Welcome to the season of change. You know, the last couple of months of the year when companies resolve to stop doing whatever they were doing that did not work and move on. This may mean you are declared "redundant" (something that has happened to a good colleague of mine already here at the beginning of the season) or it may mean you will have a new boss or new owners. Your future career opportunities, at least for the next few years, will be determined by how you act in the first week of this new experience, whatever it may be for you.
In some ways, you are lucky if you are let go and have to find a new position. For when you find that new position, you know it is new and you will be on your best behavior.
The foolish person is the one who finds a new boss or new owner over them and protests at the first change with something like: "We don't do things that way here" or "Well, when I came here I had an understanding that I would never have to do that." Idiots!
Hear the news about the pulp and paper industry worldwide here first!
Listen to Pulp & Paper Radio InternationalTM regularly.
Unless you are being asked to do something that is not legal, moral, or ethical, you sharply say, "Yes, ma'am (or sir)" and move on. The new person over you is there precisely because the managers or owners further up the line have decided things must be done differently. It makes not one bit of difference what understandings or arrangements you had with prior management. A new sheriff is in town, and they are to be obeyed.
Especially the first week or so. The new manager is absorbing information at a very high rate, looking for clues as to where the problems might be, where the opportunities exist. Your job is to be professional and to demonstrate you know how to "spin the invoice printer" (you may not want to use my words, but rather the intent--my words may end up labeling you as crazy or worse). Anyway, you get the idea.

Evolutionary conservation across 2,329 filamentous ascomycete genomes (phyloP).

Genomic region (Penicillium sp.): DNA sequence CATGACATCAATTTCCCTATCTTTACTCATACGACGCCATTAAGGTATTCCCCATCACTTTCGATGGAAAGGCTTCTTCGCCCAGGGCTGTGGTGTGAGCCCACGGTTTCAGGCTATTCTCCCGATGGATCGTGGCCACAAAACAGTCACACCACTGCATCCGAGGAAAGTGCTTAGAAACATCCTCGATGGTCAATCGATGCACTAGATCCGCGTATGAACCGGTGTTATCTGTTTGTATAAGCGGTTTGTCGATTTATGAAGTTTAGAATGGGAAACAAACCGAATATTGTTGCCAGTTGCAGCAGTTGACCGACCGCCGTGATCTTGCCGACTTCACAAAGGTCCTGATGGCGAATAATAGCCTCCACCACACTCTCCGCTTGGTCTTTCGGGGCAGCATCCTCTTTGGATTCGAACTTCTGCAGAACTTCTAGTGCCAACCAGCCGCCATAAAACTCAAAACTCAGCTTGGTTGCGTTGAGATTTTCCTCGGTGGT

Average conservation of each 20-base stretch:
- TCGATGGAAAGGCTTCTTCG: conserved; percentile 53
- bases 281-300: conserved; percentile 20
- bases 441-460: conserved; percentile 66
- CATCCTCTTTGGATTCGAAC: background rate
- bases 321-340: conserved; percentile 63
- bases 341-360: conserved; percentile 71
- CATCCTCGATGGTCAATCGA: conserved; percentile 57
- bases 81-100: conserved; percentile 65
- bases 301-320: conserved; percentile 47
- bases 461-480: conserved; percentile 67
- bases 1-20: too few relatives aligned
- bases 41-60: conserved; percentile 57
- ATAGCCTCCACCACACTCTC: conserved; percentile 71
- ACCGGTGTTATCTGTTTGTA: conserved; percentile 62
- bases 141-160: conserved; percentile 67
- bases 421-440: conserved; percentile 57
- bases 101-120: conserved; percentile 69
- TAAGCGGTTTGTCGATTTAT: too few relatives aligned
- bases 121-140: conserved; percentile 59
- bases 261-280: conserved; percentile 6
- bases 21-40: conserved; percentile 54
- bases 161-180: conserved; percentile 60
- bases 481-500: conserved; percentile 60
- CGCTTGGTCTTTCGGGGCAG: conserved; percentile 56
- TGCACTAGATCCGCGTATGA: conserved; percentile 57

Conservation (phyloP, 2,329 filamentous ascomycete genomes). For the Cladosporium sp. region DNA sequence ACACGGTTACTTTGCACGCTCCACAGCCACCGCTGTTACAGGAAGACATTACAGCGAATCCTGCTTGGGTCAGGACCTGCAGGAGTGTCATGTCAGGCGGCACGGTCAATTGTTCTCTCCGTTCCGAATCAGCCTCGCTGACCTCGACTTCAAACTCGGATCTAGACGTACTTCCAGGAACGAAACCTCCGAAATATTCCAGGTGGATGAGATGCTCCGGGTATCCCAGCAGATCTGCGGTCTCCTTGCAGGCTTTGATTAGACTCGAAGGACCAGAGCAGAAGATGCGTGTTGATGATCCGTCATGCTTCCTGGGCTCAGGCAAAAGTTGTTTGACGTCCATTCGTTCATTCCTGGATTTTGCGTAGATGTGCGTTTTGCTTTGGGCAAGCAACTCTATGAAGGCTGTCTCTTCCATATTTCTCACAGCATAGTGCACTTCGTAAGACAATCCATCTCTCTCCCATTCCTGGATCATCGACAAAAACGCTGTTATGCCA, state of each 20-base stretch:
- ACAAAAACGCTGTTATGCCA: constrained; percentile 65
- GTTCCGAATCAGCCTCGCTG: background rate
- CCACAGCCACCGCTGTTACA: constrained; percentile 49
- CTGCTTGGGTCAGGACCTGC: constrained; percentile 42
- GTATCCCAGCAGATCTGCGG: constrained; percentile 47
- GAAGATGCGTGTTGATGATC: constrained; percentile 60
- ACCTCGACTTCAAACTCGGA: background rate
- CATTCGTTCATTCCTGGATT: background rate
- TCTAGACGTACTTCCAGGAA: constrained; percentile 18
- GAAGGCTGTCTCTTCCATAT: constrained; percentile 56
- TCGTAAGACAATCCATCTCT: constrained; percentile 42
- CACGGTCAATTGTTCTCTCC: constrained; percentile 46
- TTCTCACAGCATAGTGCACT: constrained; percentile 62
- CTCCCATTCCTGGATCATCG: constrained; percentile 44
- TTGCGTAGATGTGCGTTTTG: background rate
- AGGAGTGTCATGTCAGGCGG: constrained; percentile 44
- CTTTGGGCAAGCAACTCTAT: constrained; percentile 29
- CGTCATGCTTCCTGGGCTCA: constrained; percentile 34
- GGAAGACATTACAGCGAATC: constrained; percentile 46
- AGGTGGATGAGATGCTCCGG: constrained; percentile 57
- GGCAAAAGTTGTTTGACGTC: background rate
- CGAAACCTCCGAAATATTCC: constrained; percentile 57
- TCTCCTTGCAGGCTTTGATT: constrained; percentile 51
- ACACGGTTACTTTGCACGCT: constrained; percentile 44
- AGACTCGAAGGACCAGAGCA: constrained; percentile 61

Savvy advertisers read Advertising Arguments.
Some bosses come in looking for someone to fire, just to show everyone else they mean business. I found out later I was in the crosshairs for this one time, but the new boss quickly assessed he could not do without me. He had a predisposition to fire maintenance managers, and although not the manager, maintenance reported to me. I had only been at the site a few months myself and maintenance was in terrible shape. What saved me, he told me later, was every time we were down for an emergency--day, night or weekend, I called him from the site of the catastrophe with a succinct report of what happened, what we were doing to fix it, and when we would be up again. He quickly decided I was someone he could do without.
Instead, he fired the production manager, who had explicitly told his direct reports that he was not to be bothered from 4:30 pm on Friday afternoons until 7:00 am on Monday mornings. I think he lasted about a month.
So, when you find yourself reporting to someone new, no matter the circumstances that got you there, remember your job is to legally, ethically, and morally spin the invoice printer. That's it. That's all there is. Very simple, but often stumbled.
For our quiz this week, we'll ask you if I missed anything in the above set of suggestions. You may take it here.
For safety this week, do remember that new people in your facility, even bosses, may not know your unique safety issues. Pausing to make sure they understand any safety rules in your area should be something any new manager will take time to do.
Be safe and we will talk next week.